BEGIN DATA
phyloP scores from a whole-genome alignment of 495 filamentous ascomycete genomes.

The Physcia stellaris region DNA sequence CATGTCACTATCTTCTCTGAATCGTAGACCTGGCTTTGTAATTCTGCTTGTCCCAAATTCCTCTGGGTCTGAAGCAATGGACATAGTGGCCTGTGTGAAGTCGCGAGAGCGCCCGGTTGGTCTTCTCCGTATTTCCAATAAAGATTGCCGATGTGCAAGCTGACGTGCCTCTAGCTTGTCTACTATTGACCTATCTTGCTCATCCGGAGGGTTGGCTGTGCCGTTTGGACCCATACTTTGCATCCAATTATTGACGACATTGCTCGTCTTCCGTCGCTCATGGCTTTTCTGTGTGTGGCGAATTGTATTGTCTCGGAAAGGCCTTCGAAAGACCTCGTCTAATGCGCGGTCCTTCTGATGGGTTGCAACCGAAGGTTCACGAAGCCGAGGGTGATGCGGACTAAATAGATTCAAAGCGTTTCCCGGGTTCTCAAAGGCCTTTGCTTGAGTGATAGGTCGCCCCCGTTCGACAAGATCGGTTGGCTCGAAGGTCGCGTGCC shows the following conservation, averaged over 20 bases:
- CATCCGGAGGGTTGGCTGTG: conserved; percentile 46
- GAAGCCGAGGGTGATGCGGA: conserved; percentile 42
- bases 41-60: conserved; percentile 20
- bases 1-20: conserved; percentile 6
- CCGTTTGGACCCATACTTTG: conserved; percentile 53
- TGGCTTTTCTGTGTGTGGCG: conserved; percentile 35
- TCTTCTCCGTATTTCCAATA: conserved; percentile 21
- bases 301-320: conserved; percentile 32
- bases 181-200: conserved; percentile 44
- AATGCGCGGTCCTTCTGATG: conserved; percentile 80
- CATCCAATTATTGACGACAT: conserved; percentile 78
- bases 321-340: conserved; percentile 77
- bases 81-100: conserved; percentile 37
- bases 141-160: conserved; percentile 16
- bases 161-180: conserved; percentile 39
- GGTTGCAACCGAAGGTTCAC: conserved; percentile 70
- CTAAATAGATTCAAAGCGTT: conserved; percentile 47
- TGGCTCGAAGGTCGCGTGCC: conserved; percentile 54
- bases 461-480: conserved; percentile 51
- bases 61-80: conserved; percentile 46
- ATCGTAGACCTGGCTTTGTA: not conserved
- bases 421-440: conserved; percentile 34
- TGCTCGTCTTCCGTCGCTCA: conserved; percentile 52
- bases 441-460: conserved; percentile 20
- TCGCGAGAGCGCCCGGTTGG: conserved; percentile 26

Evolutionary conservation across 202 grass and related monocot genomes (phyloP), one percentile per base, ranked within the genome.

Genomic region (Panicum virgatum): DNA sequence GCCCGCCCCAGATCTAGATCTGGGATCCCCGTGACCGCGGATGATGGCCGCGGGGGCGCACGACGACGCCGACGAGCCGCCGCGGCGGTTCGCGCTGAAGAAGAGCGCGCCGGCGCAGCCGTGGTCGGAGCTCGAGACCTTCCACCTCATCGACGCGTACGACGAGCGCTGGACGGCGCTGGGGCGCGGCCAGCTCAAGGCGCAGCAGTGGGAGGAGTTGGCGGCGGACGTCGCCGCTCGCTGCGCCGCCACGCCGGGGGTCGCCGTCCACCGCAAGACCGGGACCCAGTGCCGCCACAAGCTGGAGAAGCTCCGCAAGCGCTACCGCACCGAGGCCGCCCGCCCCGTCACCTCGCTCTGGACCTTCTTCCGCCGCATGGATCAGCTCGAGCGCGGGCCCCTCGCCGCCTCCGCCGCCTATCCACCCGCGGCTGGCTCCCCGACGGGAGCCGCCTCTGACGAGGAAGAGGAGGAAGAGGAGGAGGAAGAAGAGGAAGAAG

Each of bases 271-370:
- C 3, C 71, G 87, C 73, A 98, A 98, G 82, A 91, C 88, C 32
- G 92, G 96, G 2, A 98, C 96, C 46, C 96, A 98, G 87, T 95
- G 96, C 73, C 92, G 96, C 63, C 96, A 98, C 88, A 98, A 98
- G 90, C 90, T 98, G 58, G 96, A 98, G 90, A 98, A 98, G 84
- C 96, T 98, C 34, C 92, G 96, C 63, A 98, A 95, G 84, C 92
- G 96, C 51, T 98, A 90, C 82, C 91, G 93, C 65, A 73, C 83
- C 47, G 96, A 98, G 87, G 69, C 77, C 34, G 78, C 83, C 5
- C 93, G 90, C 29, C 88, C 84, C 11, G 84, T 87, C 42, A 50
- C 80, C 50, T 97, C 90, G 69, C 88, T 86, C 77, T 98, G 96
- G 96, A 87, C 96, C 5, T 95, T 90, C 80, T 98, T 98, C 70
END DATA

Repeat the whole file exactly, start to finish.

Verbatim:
phyloP scores from a whole-genome alignment of 495 filamentous ascomycete genomes.

The Physcia stellaris region DNA sequence CATGTCACTATCTTCTCTGAATCGTAGACCTGGCTTTGTAATTCTGCTTGTCCCAAATTCCTCTGGGTCTGAAGCAATGGACATAGTGGCCTGTGTGAAGTCGCGAGAGCGCCCGGTTGGTCTTCTCCGTATTTCCAATAAAGATTGCCGATGTGCAAGCTGACGTGCCTCTAGCTTGTCTACTATTGACCTATCTTGCTCATCCGGAGGGTTGGCTGTGCCGTTTGGACCCATACTTTGCATCCAATTATTGACGACATTGCTCGTCTTCCGTCGCTCATGGCTTTTCTGTGTGTGGCGAATTGTATTGTCTCGGAAAGGCCTTCGAAAGACCTCGTCTAATGCGCGGTCCTTCTGATGGGTTGCAACCGAAGGTTCACGAAGCCGAGGGTGATGCGGACTAAATAGATTCAAAGCGTTTCCCGGGTTCTCAAAGGCCTTTGCTTGAGTGATAGGTCGCCCCCGTTCGACAAGATCGGTTGGCTCGAAGGTCGCGTGCC shows the following conservation, averaged over 20 bases:
- CATCCGGAGGGTTGGCTGTG: conserved; percentile 46
- GAAGCCGAGGGTGATGCGGA: conserved; percentile 42
- bases 41-60: conserved; percentile 20
- bases 1-20: conserved; percentile 6
- CCGTTTGGACCCATACTTTG: conserved; percentile 53
- TGGCTTTTCTGTGTGTGGCG: conserved; percentile 35
- TCTTCTCCGTATTTCCAATA: conserved; percentile 21
- bases 301-320: conserved; percentile 32
- bases 181-200: conserved; percentile 44
- AATGCGCGGTCCTTCTGATG: conserved; percentile 80
- CATCCAATTATTGACGACAT: conserved; percentile 78
- bases 321-340: conserved; percentile 77
- bases 81-100: conserved; percentile 37
- bases 141-160: conserved; percentile 16
- bases 161-180: conserved; percentile 39
- GGTTGCAACCGAAGGTTCAC: conserved; percentile 70
- CTAAATAGATTCAAAGCGTT: conserved; percentile 47
- TGGCTCGAAGGTCGCGTGCC: conserved; percentile 54
- bases 461-480: conserved; percentile 51
- bases 61-80: conserved; percentile 46
- ATCGTAGACCTGGCTTTGTA: not conserved
- bases 421-440: conserved; percentile 34
- TGCTCGTCTTCCGTCGCTCA: conserved; percentile 52
- bases 441-460: conserved; percentile 20
- TCGCGAGAGCGCCCGGTTGG: conserved; percentile 26

Evolutionary conservation across 202 grass and related monocot genomes (phyloP), one percentile per base, ranked within the genome.

Genomic region (Panicum virgatum): DNA sequence GCCCGCCCCAGATCTAGATCTGGGATCCCCGTGACCGCGGATGATGGCCGCGGGGGCGCACGACGACGCCGACGAGCCGCCGCGGCGGTTCGCGCTGAAGAAGAGCGCGCCGGCGCAGCCGTGGTCGGAGCTCGAGACCTTCCACCTCATCGACGCGTACGACGAGCGCTGGACGGCGCTGGGGCGCGGCCAGCTCAAGGCGCAGCAGTGGGAGGAGTTGGCGGCGGACGTCGCCGCTCGCTGCGCCGCCACGCCGGGGGTCGCCGTCCACCGCAAGACCGGGACCCAGTGCCGCCACAAGCTGGAGAAGCTCCGCAAGCGCTACCGCACCGAGGCCGCCCGCCCCGTCACCTCGCTCTGGACCTTCTTCCGCCGCATGGATCAGCTCGAGCGCGGGCCCCTCGCCGCCTCCGCCGCCTATCCACCCGCGGCTGGCTCCCCGACGGGAGCCGCCTCTGACGAGGAAGAGGAGGAAGAGGAGGAGGAAGAAGAGGAAGAAG

Each of bases 271-370:
- C 3, C 71, G 87, C 73, A 98, A 98, G 82, A 91, C 88, C 32
- G 92, G 96, G 2, A 98, C 96, C 46, C 96, A 98, G 87, T 95
- G 96, C 73, C 92, G 96, C 63, C 96, A 98, C 88, A 98, A 98
- G 90, C 90, T 98, G 58, G 96, A 98, G 90, A 98, A 98, G 84
- C 96, T 98, C 34, C 92, G 96, C 63, A 98, A 95, G 84, C 92
- G 96, C 51, T 98, A 90, C 82, C 91, G 93, C 65, A 73, C 83
- C 47, G 96, A 98, G 87, G 69, C 77, C 34, G 78, C 83, C 5
- C 93, G 90, C 29, C 88, C 84, C 11, G 84, T 87, C 42, A 50
- C 80, C 50, T 97, C 90, G 69, C 88, T 86, C 77, T 98, G 96
- G 96, A 87, C 96, C 5, T 95, T 90, C 80, T 98, T 98, C 70